Can rival allergy-drug launches deliver for both Stallergenes and Merck?

New Stallergenes CEO Christian Chavy--Courtesy of Ares Life Sciences

The small French pharma Stallergenes expects FDA approval for its new allergy immunotherapy this month, about the same time Merck ($MRK) anticipates word on its own. That may look like a head-to-head mismatch, giving Merck a clear advantage. But Stallergenes thinks a double dose of immunotherapy marketing could help both companies capture share in the allergy market.

That's not to say the French company won't be looking for ways to compete with the global drug giant come launch time. For now, it's getting a head start with a change at the top: Christian Chavy will replace Roberto Gradnik as CEO as Stallergenes looks to navigate the U.S. market.

Gradnik will step aside March 31 to make way for Chavy, a former president of global operations for Actelion Pharmaceuticals ($ATLN). The appointment will place a particular focus on the U.S., the company said.

"We're very close to getting a response from the FDA for Oralair in the United States. We're closing a very important cycle of transformation for the company and it's good, for the next cycle, to bring in some change," Gradnik told the news service.

Current Stallergenes CEO Roberto Gradnik--Courtesy of Stallergenes

Stallergenes expects that response by the end of this month, and U.S. marketing partner Greer Laboratories told Reuters it's looking to start selling the med--which harnesses the immune system to alleviate allergies, providing an alternative to the familiar allergy shots--within weeks of the regulatory go-ahead.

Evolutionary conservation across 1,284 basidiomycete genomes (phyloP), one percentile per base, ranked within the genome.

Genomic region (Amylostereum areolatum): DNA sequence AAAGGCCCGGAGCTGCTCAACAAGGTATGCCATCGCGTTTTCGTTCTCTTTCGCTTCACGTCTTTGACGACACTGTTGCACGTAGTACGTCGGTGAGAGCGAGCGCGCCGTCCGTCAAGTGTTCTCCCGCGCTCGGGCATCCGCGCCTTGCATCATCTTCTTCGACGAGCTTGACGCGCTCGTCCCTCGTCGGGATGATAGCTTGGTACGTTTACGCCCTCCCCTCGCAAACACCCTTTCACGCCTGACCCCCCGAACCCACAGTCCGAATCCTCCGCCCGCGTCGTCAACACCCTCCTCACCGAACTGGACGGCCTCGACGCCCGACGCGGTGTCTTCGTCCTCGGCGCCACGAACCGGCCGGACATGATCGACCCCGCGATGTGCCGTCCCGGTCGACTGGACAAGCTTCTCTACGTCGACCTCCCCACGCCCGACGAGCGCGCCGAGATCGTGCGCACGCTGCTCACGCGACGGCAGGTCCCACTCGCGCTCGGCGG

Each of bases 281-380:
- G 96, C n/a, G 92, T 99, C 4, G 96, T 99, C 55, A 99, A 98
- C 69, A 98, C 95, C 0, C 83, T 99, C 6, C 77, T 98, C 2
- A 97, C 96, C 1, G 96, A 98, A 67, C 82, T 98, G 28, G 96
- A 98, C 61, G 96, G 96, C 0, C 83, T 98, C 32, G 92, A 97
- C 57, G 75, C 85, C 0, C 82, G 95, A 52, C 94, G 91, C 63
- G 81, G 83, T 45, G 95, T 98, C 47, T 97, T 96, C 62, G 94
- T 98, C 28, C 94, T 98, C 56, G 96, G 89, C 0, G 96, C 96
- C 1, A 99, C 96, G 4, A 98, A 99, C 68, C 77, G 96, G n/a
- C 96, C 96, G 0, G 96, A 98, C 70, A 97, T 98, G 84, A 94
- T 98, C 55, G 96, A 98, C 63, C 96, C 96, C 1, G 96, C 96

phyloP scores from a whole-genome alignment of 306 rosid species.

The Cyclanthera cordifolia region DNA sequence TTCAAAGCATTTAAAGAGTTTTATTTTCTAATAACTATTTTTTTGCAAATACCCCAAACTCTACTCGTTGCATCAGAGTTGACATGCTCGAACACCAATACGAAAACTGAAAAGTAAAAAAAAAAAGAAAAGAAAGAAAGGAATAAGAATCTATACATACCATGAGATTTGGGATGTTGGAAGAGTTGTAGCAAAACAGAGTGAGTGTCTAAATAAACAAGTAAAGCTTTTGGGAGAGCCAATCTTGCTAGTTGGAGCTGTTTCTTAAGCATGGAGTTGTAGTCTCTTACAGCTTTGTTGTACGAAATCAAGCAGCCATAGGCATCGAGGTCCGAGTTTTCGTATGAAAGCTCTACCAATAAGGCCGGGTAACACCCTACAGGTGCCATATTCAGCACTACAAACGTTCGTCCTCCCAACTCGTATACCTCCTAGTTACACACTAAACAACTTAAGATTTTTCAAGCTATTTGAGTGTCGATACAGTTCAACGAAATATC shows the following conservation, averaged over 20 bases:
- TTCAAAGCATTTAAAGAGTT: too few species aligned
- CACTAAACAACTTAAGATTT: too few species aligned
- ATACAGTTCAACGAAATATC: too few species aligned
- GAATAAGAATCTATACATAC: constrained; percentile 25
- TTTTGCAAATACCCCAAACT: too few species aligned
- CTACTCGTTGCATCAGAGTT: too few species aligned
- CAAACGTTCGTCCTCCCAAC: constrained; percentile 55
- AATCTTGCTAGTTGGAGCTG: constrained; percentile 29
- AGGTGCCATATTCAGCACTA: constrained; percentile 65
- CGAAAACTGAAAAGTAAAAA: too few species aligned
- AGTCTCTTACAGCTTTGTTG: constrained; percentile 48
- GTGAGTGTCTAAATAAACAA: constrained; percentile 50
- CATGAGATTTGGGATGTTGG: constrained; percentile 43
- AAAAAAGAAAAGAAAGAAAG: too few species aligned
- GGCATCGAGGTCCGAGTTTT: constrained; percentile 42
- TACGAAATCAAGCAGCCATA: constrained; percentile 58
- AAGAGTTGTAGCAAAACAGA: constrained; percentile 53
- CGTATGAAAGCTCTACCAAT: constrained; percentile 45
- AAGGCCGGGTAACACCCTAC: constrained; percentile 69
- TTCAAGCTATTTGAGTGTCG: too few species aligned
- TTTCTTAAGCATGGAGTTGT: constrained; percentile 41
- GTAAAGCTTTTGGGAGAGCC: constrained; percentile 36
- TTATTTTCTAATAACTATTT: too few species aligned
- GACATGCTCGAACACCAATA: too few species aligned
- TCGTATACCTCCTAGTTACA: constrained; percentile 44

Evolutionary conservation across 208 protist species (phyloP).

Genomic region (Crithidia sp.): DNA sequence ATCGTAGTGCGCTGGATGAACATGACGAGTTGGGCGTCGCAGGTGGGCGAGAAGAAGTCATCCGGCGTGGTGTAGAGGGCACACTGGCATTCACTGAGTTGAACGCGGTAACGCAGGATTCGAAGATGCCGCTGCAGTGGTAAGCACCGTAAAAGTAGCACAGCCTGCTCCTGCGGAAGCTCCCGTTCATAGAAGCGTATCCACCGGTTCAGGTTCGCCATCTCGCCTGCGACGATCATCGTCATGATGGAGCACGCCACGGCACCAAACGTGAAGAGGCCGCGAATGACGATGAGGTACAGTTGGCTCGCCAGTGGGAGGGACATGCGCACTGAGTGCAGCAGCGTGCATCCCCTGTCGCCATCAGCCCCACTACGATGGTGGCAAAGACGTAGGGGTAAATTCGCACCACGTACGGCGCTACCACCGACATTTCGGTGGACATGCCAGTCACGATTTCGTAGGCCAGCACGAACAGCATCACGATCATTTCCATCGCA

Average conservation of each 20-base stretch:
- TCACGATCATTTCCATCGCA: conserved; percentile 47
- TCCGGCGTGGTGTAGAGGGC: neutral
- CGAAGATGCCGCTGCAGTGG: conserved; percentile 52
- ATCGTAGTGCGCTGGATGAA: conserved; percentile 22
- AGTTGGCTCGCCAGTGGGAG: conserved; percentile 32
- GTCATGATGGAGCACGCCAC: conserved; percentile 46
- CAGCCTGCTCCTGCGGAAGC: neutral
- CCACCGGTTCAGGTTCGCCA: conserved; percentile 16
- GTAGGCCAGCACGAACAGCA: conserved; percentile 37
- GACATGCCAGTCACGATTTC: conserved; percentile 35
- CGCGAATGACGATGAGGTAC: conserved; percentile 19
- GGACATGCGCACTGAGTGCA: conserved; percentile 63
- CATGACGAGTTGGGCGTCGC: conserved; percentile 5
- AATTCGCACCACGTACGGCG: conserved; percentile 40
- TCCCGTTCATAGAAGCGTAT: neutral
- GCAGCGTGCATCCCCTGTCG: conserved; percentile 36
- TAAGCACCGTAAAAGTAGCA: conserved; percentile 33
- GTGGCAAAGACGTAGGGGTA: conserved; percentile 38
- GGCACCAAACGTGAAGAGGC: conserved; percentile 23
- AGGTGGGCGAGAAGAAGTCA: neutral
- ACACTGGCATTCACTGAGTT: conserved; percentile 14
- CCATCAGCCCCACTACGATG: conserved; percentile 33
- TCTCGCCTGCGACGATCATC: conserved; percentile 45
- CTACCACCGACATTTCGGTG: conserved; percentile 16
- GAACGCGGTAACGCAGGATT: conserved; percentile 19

That should place the fast-dissolving tablet in a showdown with Merck's Grastek, which the pharma giant plans to launch "very shortly after approval," Robert Consalvo, Merck's director of global communications, told FiercePharmaMarketing in an email.

But as Gradnik told FiercePharmaMarketing, a little competition could be a good thing for both companies as they look to spread the word on the new therapeutic options for allergy sufferers. Yes, there are differences between the two meds, and yes, Merck will have its market share, Gradnik conceded. But as he sees it, having two tablets on the market can expand overall tablet use, as he says European sales have shown.

"There is a transformation of the market which is needed, and this is where having two companies at more or less the same time is a good thing," Gradnik said in a phone interview. "We see the fact that Merck is going to come to the market as a positive factor."

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